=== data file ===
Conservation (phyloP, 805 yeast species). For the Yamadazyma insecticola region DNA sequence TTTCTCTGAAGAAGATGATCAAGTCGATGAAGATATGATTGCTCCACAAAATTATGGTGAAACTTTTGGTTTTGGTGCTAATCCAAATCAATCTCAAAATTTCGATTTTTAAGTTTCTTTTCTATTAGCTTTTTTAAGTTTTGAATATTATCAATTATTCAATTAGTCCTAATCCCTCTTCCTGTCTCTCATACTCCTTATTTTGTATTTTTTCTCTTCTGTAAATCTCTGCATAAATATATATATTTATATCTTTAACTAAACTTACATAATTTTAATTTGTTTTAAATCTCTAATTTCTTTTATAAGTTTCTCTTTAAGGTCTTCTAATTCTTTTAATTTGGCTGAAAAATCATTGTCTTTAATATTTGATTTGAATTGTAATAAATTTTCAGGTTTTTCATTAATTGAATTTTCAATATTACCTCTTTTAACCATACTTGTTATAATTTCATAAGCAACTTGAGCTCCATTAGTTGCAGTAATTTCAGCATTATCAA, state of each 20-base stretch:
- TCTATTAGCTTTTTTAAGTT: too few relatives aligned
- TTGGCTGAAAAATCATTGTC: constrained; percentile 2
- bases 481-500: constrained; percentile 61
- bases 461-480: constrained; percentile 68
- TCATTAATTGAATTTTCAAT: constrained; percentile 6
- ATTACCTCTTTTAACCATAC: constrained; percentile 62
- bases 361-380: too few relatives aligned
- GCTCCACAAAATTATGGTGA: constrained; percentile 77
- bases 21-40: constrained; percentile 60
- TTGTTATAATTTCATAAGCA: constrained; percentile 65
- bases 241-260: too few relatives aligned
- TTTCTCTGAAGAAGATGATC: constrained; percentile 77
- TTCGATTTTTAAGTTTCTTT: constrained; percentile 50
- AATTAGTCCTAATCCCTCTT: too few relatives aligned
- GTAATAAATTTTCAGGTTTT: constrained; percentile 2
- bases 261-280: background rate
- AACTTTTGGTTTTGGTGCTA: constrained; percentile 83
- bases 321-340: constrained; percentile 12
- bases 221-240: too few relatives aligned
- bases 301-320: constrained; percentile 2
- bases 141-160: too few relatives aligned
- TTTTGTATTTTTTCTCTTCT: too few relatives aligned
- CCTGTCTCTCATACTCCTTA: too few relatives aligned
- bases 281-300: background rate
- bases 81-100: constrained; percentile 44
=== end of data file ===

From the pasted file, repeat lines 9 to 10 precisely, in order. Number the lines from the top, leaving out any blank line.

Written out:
- GCTCCACAAAATTATGGTGA: constrained; percentile 77
- bases 21-40: constrained; percentile 60